• Valtin on March 13, 2008 at 8:21 am

    because it drips with hypocrisy and typical American sanctimony and puritanism.

    Thanks for posting this. I had a girlfriend way back that was an ex-prostitute/sex worker, but kept up her affiliation with COYOTE, which was an organization that was a kind of proto-union for sex workers.

    I also knew many sex workers from my days as a cab driver. They truly were working women, and they came from all walks of life, and had all kinds of stories and backgrounds.

    The newspaper editorials should be screaming for the decriminalization of prostitution, for public health reasons if noting else.

    What? Sex is a public health issue? Imagine that.

    As for the psychology of a guy like Spitzer, it’s an old, old story. Shakespeare even wrote a play on it, a very good one: Measure for Measure. Hint: pay special attention to the character, Angelo.

  2. But now I have some reservations.  I still come out on balance for legality, but I suggest that there are some things we as a society would have to keep in mind.

    My concern is: if prostitution becomes legal, then what is to stop people from dismissing poor women’s needs with the flip suggestion that they prostitute themselves?

    Perhaps, like me, you’ve already heard this before in casual conversation: “if she needs money, why doesn’t she just sell some of what she’s got?”  What may be more surprising — and no, I don’t have the reference — is that at least one court (I think in Germany) several years back denied some benefits to a woman on the grounds that she could make a decent income if she wanted to, by selling sex.

    To me, the problem that people favoring legalization of sex work have to address is that of coercion.  I have no problem with women who need money (or want excitement, or feelings of power over men, or whatever their motives), and who think that they are not doing anything that degrades them, being allowed to sell sex legally.  It would be a kinder world if this were legalized and destigmatized.

    However, I do have a problem with women who find this prospect degrading being forced into it against their better judgment and in violation of their sense of self.  Society would have to present a clear and subtle message here, that prostitution is OK if it’s what you really want to do, and that it’s perfectly OK not to want to do it.  And sending that message requires having a better social service system for women who might otherwise be pushed into prostitution at the cost of their self-respect, so that they can say “no” to this possibility with impugnity.  (I will only gesture in passing here to the problem of Dad telling 18-year-old daughter that she had better start selling sex and contributing to the family.)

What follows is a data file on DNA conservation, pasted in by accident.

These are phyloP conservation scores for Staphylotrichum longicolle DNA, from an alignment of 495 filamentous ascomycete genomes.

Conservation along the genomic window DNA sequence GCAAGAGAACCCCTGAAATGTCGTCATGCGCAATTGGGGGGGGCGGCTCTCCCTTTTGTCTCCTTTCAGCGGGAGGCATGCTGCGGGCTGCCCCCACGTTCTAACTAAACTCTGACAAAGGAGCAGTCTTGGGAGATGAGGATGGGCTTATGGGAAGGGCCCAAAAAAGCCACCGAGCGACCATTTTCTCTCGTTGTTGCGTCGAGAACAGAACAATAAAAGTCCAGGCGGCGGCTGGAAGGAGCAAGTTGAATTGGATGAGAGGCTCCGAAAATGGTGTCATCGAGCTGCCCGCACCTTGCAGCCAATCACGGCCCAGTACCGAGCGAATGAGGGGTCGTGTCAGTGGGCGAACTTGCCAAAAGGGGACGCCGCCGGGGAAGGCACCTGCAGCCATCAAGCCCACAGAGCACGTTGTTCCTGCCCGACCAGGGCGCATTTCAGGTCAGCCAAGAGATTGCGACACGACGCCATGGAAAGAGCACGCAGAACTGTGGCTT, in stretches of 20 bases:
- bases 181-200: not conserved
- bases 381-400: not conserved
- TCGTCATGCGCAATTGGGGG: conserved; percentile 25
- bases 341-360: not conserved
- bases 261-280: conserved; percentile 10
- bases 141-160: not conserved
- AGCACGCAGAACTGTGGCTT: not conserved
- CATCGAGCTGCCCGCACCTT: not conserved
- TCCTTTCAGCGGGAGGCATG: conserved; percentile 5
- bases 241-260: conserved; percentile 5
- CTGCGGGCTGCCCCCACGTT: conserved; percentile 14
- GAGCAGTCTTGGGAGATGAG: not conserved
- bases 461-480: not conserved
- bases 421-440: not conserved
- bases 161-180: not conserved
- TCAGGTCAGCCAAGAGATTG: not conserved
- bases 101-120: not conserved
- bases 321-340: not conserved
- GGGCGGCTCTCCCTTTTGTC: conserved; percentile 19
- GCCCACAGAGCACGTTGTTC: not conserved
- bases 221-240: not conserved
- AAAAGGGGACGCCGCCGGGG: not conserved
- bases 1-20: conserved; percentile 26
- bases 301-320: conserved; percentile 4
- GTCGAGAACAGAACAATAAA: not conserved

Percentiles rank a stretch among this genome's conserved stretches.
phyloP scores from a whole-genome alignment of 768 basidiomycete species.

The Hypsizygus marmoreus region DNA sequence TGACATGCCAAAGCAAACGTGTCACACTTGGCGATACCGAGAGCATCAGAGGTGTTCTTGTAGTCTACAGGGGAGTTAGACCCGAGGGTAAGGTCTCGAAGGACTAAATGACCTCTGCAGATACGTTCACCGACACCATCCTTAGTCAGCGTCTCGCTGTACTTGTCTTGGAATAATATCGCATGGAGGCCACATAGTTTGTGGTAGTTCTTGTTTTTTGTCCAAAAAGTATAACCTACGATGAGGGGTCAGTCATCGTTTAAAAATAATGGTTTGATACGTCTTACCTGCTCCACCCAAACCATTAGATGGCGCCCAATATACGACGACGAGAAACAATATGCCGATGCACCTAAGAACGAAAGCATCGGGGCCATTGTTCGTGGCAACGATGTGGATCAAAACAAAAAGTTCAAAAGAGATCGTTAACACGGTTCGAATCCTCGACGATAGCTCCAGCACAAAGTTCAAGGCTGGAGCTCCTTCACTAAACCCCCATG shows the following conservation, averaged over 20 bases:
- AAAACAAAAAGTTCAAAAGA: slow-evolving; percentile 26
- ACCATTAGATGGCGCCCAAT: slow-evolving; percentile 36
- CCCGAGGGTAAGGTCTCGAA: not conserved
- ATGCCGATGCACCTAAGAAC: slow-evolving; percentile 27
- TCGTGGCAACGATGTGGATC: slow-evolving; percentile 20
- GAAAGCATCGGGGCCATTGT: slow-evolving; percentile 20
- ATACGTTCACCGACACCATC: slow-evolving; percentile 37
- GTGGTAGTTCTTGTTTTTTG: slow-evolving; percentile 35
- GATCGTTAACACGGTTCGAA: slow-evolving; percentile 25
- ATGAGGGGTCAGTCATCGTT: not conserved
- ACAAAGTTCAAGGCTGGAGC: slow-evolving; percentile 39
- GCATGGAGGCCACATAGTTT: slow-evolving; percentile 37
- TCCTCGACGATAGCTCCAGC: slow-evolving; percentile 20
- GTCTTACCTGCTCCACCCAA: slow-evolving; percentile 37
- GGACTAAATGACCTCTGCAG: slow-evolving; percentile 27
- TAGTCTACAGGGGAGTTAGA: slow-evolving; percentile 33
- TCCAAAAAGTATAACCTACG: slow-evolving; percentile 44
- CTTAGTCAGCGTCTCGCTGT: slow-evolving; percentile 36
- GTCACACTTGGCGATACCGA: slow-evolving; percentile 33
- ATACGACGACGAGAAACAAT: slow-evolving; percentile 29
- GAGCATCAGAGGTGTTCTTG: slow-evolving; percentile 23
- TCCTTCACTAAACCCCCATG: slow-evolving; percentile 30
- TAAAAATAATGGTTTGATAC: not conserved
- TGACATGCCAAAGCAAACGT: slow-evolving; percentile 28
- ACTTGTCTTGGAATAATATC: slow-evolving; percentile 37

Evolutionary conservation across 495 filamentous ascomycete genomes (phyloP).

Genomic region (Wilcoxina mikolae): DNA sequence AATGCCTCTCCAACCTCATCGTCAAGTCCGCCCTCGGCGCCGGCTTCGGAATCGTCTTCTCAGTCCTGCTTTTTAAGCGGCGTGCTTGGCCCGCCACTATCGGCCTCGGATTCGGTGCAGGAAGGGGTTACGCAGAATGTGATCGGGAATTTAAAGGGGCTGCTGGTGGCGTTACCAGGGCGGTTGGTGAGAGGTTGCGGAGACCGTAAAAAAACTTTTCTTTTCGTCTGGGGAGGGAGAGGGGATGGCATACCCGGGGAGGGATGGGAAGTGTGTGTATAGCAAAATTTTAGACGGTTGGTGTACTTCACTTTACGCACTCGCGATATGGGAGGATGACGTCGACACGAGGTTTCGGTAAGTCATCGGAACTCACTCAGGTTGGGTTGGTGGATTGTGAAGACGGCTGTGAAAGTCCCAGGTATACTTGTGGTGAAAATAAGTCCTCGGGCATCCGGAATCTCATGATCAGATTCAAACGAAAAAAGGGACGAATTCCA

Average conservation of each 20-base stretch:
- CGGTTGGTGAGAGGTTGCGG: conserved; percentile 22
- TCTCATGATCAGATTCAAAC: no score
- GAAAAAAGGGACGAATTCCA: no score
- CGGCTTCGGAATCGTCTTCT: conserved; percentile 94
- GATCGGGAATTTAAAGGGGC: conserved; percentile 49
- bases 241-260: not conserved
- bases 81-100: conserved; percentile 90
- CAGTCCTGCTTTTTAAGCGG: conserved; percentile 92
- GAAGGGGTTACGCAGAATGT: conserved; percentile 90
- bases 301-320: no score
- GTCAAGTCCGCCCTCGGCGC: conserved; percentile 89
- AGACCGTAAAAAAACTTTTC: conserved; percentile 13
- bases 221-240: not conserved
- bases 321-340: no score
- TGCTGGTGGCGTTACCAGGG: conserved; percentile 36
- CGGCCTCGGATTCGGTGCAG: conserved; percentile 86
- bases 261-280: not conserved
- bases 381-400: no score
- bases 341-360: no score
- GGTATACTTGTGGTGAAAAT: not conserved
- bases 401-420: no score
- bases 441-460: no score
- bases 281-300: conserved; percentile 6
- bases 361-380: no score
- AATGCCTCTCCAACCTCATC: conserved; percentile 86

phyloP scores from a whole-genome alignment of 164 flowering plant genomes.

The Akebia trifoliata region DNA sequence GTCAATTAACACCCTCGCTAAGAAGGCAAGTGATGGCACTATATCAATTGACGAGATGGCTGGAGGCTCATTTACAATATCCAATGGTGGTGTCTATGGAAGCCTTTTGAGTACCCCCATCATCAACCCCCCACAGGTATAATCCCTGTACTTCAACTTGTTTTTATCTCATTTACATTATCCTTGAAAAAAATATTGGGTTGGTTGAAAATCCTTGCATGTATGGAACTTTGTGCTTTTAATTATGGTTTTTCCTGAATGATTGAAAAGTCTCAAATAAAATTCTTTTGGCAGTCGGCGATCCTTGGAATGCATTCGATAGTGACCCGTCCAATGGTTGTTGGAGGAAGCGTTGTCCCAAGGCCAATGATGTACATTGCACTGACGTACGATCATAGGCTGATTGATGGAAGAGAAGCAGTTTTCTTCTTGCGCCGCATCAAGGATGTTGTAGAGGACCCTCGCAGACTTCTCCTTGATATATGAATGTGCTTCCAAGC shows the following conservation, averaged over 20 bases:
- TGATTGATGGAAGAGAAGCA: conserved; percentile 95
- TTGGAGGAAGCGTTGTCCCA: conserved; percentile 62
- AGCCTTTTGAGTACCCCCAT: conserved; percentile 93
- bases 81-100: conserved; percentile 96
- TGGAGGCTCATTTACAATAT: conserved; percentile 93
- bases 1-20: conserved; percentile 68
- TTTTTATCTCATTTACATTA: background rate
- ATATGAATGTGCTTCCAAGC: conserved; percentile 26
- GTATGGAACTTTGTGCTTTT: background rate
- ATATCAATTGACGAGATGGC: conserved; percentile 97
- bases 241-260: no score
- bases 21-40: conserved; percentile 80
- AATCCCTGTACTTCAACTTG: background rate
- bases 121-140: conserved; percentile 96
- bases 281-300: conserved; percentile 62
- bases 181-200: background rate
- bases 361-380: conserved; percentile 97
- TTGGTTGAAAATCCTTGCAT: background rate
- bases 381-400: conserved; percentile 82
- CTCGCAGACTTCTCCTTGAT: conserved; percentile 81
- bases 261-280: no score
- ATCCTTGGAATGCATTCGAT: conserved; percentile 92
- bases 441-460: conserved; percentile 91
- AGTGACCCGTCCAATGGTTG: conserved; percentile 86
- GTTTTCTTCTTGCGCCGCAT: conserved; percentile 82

As with many other things — like joining the military — freedom of choice is fine if you can get past the problem of coercion, but if you fail to do so then you just give a society that wants plenty of soldiers, sailors, and prostitutes reason to keep people poor and desperate, so that the supply lines never run down.

  3. about this saga was the supreme arrogance of all involved in regards to the prostitutes. They were nothing more then pawns in a bunch of bent lawyers gotcha game. They were doubly used, first by making them the focus of his earlier prosecutions, and then by ‘linking’ to them with his penis and big money, and involving them in his weird take down.

    His speeches both of them were a window into the arrogance of a man who sees ‘crime’ as nothing more then notches on his belt, the law nothing more then a game. Such a disconnect from morality.  

    I thank you for writing this. Prostitution isn’t going to going away anymore then drugs are. Making a hero out of someone who acts like he was doing such a public service by cleaning up a danger to society is such a sham.

    I once spent 48 hours in jail for contempt of court and it was an eye opener as 80% of my fellow prisoners were not criminals, they were prostitutes and either buyers or sellers of drugs. What a waste. Meanwhile crooked pols/lawyers rake in the money  buying and selling the fate of people forced by economics or misery to make a living in a society where poverty itself is a crime.